We have a generous benefit at work which is that we get to enjoy two hack days per month. The term “hack days” is slightly confusing… It does not mean that we all disappear into the darknet, communicate via forums and find your credit card details… no, it just means that we can work on something outside of our usual user stories. Anything goes that helps our team, the company or our personal development.
After working with other people on previous hack days I decided to work alone this time because I’m in a different time zone. That means I currently don’t have anyone to talk to about my project (it’s 5am in London), so I thought I’d write this blog post.
Our team now spans several time zones and works different hours. It’s great that working at Tes is so flexible but it also means that you’re sometimes not sure when you can get hold of your team mates or when a good time is to schedule team-wide meetings. So I decided to create a website which shows on one glance what the local time is in each location, which hours people are working and when we will overlap.
The initial idea is to manually enter time zones and working hours. Ultimately I’d like to integrate it with Slack so that it pulls people’s time zones from there.
Well… turns out… not so much at the moment! The set up has been a bit of an pain so far. I originally wanted to create a Vagrant box to make the project portable between my private and work laptop. But ran into some issues and decided to eventually just install everything on my private laptop to get started.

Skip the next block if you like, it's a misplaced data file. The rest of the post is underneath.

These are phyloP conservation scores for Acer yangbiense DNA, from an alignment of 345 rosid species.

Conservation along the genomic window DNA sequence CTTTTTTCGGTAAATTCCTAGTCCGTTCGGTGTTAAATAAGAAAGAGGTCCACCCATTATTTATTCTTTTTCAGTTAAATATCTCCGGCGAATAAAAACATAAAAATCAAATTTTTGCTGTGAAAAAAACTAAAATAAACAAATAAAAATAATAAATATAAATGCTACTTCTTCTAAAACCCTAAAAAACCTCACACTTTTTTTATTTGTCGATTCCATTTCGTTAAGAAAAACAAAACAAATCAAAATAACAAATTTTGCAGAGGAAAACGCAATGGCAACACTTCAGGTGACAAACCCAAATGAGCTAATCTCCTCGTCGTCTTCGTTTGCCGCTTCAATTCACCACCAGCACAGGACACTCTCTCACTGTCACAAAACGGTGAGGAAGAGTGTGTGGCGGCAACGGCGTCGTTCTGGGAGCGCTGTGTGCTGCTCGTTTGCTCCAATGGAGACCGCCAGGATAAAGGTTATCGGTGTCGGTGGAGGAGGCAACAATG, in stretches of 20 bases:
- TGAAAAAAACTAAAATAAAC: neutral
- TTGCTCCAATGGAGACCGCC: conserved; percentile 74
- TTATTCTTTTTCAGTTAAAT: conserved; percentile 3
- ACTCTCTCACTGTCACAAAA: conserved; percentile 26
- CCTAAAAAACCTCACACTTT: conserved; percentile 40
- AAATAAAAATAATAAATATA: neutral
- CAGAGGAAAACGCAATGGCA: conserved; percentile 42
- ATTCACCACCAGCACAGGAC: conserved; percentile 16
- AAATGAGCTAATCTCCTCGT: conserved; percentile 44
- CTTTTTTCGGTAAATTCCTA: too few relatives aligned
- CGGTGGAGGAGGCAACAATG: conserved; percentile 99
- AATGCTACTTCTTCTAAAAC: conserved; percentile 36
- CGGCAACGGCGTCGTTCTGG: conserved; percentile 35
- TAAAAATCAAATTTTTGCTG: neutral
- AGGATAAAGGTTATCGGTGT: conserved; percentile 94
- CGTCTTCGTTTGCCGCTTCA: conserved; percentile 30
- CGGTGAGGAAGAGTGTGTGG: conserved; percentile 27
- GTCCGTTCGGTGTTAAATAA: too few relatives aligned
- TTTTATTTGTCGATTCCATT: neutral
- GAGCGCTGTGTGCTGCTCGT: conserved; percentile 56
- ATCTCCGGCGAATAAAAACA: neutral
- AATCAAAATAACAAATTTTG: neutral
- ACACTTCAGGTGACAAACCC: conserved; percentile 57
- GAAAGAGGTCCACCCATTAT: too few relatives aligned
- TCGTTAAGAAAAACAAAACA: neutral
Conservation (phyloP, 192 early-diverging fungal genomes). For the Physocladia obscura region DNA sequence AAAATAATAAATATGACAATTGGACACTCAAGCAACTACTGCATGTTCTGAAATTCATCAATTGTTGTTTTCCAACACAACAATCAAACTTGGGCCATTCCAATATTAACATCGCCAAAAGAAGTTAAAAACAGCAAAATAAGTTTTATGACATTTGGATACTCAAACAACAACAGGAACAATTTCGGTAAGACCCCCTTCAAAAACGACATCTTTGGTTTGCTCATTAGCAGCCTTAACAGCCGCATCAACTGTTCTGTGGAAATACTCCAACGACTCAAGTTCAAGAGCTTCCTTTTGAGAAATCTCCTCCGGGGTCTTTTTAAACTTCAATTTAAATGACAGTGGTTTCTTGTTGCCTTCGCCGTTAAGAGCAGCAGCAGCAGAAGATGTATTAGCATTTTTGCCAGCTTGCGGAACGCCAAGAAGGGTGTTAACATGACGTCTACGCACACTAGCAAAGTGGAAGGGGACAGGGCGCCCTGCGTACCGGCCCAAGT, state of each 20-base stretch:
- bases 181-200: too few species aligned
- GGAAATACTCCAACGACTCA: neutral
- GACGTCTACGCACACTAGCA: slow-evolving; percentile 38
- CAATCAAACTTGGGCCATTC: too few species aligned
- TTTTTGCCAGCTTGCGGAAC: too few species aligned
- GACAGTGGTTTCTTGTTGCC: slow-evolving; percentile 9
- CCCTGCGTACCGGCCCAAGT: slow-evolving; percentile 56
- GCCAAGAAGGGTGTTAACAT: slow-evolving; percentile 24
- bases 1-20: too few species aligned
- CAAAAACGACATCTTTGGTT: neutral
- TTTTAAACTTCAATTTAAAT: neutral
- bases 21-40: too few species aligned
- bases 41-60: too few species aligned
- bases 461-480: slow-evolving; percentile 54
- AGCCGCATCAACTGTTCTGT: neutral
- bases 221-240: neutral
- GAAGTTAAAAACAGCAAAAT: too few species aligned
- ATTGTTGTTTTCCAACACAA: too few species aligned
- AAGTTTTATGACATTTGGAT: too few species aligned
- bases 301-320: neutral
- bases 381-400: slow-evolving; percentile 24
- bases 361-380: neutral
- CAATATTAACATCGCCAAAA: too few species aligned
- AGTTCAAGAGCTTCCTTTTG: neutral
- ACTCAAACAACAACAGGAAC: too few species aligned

Now I’ve got the tests running but the app isn't running locally. The error messages indicate that it’s an issue with my tooling. Well, I thought I'm already using the most minimal tooling with Vim and Tmux! But it turns out that Ale, my Vim linter plugin is recompiling the Elixir project in the background and somehow removing the beam files.
Beam me up
That lead me to research what these beam files actually do.
Turns out that BEAM is the name of the Erlang virtual machine. It stands for "Bogdan/Björn's Erlang Abstract Machine”. This references two employees at Ericsson, the Swedish telecoms company, where Erlang was invented.
Basically, when the code is compiled by the Erlang compiler, the bytecode is written to the disc in a file called something like
There is a beam file for each Elixir module.
Mix, the build tool for Elixir kicks off the compilation.
The compiled code then runs on the Erlang VM.
Elixir also supports scripting in which case the byte code is kept in memory instead of being stored in a file.
To differentiate, the convention is to use the file extension
.exs for scripting instead of
How to fix my error?
OK, let me come back out of the rabbit hole.
I need to fix the error.
First I upgraded Ale as the issue should have been fixed recently according to discussions on the Ale Github repo. No luck.
I then changed the settings of Ale to ignore Elixir when linting. Didn’t help, I got the same error.
I tried to recompile the project with mix each time but it didn’t make any difference.
Hmm… where should these beam files actually live?
There should be an
ebin directory somewhere that contains these files.
In my Phoenix project there’s a
_build directory which also contains a directory with my project name.
Inside that I found the
So I ended up removing the whole
_build directory and running
mix deps.compile && mix compile.
That fixed my issue! Now I can run the application.
I know this seems like a small thing but I was feeling a bit frustrated with it and writing this post makes me aware of what I’ve learnt during the debugging process. So at least it wasn’t a complete waste of time!